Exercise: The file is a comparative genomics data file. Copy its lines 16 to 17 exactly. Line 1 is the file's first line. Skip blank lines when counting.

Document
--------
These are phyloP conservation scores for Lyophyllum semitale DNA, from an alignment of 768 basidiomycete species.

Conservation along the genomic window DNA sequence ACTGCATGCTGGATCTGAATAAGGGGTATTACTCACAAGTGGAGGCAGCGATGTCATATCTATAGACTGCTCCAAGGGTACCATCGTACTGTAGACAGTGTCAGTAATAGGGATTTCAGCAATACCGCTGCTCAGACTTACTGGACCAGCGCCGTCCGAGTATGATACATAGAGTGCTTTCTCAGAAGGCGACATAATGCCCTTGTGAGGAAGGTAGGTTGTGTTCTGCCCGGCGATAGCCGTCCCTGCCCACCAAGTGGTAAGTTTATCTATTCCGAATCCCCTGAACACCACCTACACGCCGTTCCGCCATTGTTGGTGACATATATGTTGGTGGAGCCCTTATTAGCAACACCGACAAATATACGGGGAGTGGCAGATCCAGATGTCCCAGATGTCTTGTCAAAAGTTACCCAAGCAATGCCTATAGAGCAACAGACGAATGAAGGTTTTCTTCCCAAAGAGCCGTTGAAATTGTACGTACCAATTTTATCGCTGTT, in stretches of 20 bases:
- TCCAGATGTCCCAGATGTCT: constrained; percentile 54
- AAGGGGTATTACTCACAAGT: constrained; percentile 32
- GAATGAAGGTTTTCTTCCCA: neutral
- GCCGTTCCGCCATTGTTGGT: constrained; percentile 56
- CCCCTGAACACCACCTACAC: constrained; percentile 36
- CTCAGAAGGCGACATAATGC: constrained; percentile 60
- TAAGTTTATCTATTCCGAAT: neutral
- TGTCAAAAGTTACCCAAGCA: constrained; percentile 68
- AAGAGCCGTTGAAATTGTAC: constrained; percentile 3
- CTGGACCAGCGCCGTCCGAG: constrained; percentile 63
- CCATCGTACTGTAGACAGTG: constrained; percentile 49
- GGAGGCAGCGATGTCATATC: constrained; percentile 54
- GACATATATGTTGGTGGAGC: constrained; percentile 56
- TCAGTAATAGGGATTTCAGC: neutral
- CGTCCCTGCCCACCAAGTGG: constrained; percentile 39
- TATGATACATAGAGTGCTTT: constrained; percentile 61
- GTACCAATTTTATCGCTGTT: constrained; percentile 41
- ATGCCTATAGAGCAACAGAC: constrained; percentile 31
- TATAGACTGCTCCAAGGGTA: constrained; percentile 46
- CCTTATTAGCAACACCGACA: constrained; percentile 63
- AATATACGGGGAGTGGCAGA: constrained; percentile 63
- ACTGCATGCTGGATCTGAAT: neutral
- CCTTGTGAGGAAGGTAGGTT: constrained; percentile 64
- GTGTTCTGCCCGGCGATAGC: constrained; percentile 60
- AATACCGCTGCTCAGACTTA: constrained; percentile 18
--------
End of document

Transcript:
- TCAGTAATAGGGATTTCAGC: neutral
- CGTCCCTGCCCACCAAGTGG: constrained; percentile 39